Advance/… Notice introduces newly perfected techniques or processes for some of our well-known artists, such as platinum photographic prints by David Goldblatt, and a completely new turn of direction and field of interest for African American artist Hank Willis Thomas, who first exhibited with us on In Context in 2010, as well as for Sigalit Landau, the acclaimed Israeli artist we co-hosted at last year’s Venice Biennale. These international savants are joined by South African artists such as Hasan and Husain Essop, Moshekwa Langa, Mikhael Subotzky, Sue Williamson, William Kentridge, Rosenclaire, and Frances Goodman revealing either brand new works, or works not yet seen in Johannesburg. Also featured are works by Kendell Geers, whose retrospective exhibition will open at IZIKO South African National Gallery in late March 2012.
Our first show of the year seems an apt time to introduce the novel and the unexpected in the work of a number of artists and to also welcome prominent figures including Liza Lou, a world-renowned American now living and working in KwaZulu Natal; South African Candice Breitz, now resident in Berlin; Chilean-born New Yorker Alfredo Jaar; London-based Iranian Reza Aramesh, as well as Carla Busuttil – a young South African artist based in Berlin who is well-established in the United Kingdom, but has never before exhibited in her home country.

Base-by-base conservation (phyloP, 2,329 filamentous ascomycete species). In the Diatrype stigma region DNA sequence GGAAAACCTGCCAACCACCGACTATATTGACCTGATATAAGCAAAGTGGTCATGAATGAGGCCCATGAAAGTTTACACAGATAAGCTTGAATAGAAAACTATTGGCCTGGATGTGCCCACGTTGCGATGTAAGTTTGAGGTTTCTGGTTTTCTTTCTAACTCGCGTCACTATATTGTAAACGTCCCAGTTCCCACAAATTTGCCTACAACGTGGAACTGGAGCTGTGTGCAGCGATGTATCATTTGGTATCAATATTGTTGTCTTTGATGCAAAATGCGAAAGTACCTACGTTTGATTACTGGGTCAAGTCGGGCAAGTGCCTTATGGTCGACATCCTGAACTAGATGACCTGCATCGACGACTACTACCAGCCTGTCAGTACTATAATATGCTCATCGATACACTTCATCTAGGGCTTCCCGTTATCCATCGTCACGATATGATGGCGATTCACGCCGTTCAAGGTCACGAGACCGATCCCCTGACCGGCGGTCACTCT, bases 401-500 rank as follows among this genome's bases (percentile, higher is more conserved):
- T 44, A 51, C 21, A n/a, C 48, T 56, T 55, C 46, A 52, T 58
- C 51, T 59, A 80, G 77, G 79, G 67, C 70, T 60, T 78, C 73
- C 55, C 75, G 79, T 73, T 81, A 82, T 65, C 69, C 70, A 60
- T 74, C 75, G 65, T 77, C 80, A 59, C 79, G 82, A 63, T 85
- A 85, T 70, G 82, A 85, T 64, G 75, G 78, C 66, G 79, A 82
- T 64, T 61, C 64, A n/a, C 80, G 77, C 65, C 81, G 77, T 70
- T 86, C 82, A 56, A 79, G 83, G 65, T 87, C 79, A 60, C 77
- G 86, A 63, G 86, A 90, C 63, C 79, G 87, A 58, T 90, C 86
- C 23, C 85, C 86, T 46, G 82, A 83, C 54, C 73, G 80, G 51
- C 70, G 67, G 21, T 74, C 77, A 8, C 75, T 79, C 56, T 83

Liza Lou presents a work titled Gather Forty, one of a series of forty individual sculptures made from gold-plated beads that have been expertly threaded onto four hundred individual pieces of stainless steel wire and bound in a sheaf – continuing the shift of the beadwork medium from craft to conceptual art. Alfredo Jaar, internationally recognised artist, filmmaker and architect, celebrated for the public interventions he has created all over the world, shows From Time to Time, a panel of nine Time magazine covers focusing on Africa that either feature animals or malnourished Africans – revealing how the rest of the world often encapsulates its second largest continent. Breitz, who opens a major survey of her work titled Extra! at the Standard Bank Gallery this February, presents The Character, a video installation filmed in Mumbai that seeks to understand the role and influence of child characters in mainstream Indian cinema through interviews with a group of young moviegoers. In Action 78, Aramesh uses familiar scenes from news footage of the first Gulf War to restage, re-present and destabilise any easy readings of the conflicts we think we understand. Oil paintings by Busuttil offer a sinisterly-executed perusal of the exploitation of power and cruelty.